By Emma Darragh
Matt Sephton is the man behind the music; a sound engineer weaving strands of digital technology and sonic creativity to offer an audio production operation in a remote haven in rural Coromandel.
He grew up not far from where he now lives; on a peaceful property near Driving Creek surrounded by trees, gardens, and parents next door. It took four years to build his house; “we were never going to get a mortgage” he laughs. It is home and studio workspace for him and partner Caitlin, who is a ceramic artist. The gardens are vast and rambling, and the whole place ‘feels Coromandel’, with evidence of art, music and creativity everywhere you look.
Our conversation begins on the deck outside, watching the spring rain steadily water the garden. We sit on stools at the solid wooden bar under the kitchen window. Matt never stopped appreciating the beauty of Coromandel - even as a teenager, the bus trip from Thames High offered something special to come home to every day. The vibrant scene in today’s Coromandel Town was a pleasing discovery for the adult Matt. He appreciates there are more opportunities in the community now than what he can recall from his youth.
“This isn’t the Coromandel I experienced as a kid. I appreciated the natural environment growing up - that’s what I noticed. When I moved back here in summer 2004, there was music, travellers, WOOF’ers...there was a vibrant buzz to the area.”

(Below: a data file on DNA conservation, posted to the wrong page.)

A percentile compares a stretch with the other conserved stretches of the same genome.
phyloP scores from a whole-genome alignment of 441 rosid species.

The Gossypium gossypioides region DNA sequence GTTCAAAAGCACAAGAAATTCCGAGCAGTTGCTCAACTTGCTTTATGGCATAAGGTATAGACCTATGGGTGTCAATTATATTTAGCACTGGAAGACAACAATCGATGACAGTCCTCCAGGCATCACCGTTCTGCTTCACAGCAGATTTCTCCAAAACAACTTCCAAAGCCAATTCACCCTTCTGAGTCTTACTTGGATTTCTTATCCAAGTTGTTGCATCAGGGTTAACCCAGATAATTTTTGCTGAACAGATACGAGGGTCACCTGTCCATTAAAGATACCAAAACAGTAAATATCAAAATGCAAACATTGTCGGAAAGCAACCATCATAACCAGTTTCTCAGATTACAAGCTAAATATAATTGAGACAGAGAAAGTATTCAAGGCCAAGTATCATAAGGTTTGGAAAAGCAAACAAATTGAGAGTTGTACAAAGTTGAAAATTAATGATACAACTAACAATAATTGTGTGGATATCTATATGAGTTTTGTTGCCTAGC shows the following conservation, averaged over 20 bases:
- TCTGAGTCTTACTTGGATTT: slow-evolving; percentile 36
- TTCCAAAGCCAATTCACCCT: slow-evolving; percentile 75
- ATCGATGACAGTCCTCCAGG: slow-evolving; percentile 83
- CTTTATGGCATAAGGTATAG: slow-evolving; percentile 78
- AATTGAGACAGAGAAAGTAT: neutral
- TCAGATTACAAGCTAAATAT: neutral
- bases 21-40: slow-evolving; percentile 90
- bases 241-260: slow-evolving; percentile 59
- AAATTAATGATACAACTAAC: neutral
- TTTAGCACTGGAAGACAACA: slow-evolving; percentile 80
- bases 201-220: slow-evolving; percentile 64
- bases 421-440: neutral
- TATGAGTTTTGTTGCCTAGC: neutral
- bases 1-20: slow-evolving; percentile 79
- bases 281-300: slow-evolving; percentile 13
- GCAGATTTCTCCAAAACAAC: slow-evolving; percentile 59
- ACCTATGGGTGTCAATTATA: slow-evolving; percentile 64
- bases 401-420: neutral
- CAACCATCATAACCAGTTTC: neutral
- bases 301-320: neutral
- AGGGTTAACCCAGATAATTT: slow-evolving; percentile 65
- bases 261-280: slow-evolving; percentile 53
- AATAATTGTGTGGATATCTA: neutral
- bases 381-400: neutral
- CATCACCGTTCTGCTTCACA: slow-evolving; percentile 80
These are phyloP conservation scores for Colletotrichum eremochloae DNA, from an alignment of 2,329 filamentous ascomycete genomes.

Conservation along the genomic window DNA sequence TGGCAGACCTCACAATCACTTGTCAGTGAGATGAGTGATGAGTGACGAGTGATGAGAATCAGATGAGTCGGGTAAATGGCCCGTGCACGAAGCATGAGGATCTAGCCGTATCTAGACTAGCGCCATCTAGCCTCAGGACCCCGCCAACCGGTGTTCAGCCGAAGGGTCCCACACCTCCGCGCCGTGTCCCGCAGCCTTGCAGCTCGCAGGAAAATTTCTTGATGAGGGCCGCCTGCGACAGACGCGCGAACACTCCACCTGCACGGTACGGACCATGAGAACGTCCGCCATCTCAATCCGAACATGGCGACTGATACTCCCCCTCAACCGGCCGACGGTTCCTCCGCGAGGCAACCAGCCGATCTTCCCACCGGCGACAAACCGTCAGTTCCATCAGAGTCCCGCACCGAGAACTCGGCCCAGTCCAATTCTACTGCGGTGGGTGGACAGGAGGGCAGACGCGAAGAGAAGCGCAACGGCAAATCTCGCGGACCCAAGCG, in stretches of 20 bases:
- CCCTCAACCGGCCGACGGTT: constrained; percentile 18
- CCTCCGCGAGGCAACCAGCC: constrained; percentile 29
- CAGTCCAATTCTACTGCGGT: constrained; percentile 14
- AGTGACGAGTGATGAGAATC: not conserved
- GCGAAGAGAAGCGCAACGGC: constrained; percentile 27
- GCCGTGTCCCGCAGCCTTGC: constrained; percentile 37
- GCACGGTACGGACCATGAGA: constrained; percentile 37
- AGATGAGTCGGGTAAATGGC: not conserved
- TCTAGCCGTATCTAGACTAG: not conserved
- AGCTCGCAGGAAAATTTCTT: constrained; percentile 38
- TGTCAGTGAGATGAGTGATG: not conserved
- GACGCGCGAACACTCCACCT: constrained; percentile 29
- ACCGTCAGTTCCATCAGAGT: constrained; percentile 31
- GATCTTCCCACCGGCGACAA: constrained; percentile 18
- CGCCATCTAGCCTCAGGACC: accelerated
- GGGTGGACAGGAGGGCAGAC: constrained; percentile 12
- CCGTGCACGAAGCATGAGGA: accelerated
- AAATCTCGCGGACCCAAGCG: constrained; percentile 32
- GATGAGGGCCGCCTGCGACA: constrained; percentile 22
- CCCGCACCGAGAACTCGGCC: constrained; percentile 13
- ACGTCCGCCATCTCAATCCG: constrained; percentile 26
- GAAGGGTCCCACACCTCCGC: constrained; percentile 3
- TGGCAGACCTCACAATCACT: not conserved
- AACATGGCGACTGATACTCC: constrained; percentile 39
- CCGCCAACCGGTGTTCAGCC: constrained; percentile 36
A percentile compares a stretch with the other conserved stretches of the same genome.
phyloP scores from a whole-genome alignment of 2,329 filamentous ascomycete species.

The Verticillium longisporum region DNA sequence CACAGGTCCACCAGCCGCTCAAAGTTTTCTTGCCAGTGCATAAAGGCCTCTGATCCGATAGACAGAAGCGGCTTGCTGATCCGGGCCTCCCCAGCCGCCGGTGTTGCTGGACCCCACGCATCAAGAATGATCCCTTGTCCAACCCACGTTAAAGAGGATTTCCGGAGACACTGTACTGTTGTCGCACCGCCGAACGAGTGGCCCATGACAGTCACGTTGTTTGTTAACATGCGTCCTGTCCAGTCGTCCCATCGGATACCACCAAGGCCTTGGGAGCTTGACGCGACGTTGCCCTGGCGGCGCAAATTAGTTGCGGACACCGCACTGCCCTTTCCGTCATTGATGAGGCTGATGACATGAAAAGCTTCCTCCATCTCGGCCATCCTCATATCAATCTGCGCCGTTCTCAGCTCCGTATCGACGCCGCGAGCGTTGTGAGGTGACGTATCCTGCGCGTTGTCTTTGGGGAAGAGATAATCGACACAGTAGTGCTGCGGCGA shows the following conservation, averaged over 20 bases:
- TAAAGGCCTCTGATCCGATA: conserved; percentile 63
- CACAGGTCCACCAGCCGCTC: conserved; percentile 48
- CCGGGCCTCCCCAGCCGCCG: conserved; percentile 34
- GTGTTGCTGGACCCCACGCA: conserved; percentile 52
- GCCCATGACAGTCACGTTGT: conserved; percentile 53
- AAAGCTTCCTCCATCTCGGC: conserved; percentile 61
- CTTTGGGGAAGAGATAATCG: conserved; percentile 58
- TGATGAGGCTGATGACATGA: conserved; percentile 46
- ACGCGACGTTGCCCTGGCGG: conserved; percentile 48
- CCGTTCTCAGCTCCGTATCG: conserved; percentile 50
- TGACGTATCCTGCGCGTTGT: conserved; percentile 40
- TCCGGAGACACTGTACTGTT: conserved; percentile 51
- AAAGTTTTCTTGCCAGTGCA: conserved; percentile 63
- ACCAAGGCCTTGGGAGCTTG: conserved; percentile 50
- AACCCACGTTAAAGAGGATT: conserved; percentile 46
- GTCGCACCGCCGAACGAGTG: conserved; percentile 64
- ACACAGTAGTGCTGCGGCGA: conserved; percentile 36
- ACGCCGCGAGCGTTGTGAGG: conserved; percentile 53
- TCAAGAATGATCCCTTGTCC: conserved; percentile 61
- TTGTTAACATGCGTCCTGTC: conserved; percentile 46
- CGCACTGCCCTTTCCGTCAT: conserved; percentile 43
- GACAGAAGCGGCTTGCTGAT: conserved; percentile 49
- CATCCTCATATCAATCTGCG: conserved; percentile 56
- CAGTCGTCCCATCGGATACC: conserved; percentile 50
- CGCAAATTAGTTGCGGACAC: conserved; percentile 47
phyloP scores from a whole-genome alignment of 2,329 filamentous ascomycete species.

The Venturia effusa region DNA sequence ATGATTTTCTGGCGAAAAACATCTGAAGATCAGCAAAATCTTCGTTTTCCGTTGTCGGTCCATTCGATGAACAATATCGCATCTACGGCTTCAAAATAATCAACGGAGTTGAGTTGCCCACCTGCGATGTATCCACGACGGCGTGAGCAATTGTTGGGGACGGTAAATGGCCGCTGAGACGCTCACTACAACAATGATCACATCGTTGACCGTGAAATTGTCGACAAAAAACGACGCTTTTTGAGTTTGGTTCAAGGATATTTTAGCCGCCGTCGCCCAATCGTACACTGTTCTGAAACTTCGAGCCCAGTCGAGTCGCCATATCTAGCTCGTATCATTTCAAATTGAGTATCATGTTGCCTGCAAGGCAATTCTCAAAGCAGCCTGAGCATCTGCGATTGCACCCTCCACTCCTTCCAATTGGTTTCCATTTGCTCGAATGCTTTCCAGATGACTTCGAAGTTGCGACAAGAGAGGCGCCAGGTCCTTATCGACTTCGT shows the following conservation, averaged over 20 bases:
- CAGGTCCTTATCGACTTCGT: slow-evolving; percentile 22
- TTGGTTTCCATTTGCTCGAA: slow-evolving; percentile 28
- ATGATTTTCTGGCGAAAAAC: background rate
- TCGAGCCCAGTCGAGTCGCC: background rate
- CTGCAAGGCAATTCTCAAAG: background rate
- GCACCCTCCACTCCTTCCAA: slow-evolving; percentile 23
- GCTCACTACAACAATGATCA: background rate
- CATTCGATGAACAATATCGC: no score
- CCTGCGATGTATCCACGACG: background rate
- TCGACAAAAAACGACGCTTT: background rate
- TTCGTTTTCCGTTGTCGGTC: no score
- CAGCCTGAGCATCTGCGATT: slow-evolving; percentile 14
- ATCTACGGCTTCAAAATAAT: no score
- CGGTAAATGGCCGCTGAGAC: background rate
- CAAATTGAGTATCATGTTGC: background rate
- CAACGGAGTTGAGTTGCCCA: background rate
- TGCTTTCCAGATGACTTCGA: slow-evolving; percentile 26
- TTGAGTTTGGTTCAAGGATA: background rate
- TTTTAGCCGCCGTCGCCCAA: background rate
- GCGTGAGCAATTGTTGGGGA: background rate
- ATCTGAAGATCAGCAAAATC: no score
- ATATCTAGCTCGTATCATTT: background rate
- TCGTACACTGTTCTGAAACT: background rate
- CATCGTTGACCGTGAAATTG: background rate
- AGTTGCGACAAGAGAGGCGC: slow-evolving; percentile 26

He’s spent the last decade living back in Coromandel developing his business, Coro Sonic Lab, which offers a broad range of audio services. In recent years he’s done sound engineering and stage management at Splore and Sundaise festivals, as well as mixing and album production for bands and musicians. In 2012 he was on tour with The Mamaku Project as their live mix engineer. He works with Sunsonics owner, Al Sorley, bringing solar powered sound systems to live events. They set up a stage at Splore entirely from solar power for two nights.
“It was blowing people’s minds - a big epic sound system running off solar.”
Matt says he never played a musical instrument growing up and didn’t come from a musical family. He studied sound engineering in Christchurch in his early 20’s - him and a mate were both living in Wanaka; an unfortunate coincidence saw both of them suffer broken backs in snowboarding accidents. It forced them to think seriously about what to do with their lives. DJ’ing had been a casual hobby which they enjoyed, so decided to take things one step further and learn how to make the music they’d been playing. Two years at MAINZ (Music and Audio Institue of New Zealand) exposed Matt to avenues of music production he didn’t know existed beforehand. “It shaped the direction I would take. It showed what was possible.”
He knew he didn’t want to work for somebody else, so with that in mind formed Coro Sonic Lab; where his work now spans New Zealand. He specialises in on-location recordings, making recording accessible for all musicians by taking his portable equipment to muso’s homes and other locations. He recently set up a pop-up studio in Rotorua, offering one hour recording sessions. Over three days he’d recorded 25 songs by 17 different musicians; challenging the traditional studio model of recording music which can be prohibitively expensive for burgeoning recording artists. “People loved it,” says Matt. He does too, as it’s a good way to meet people and record in a different space. “Music making should be accessible,” he says.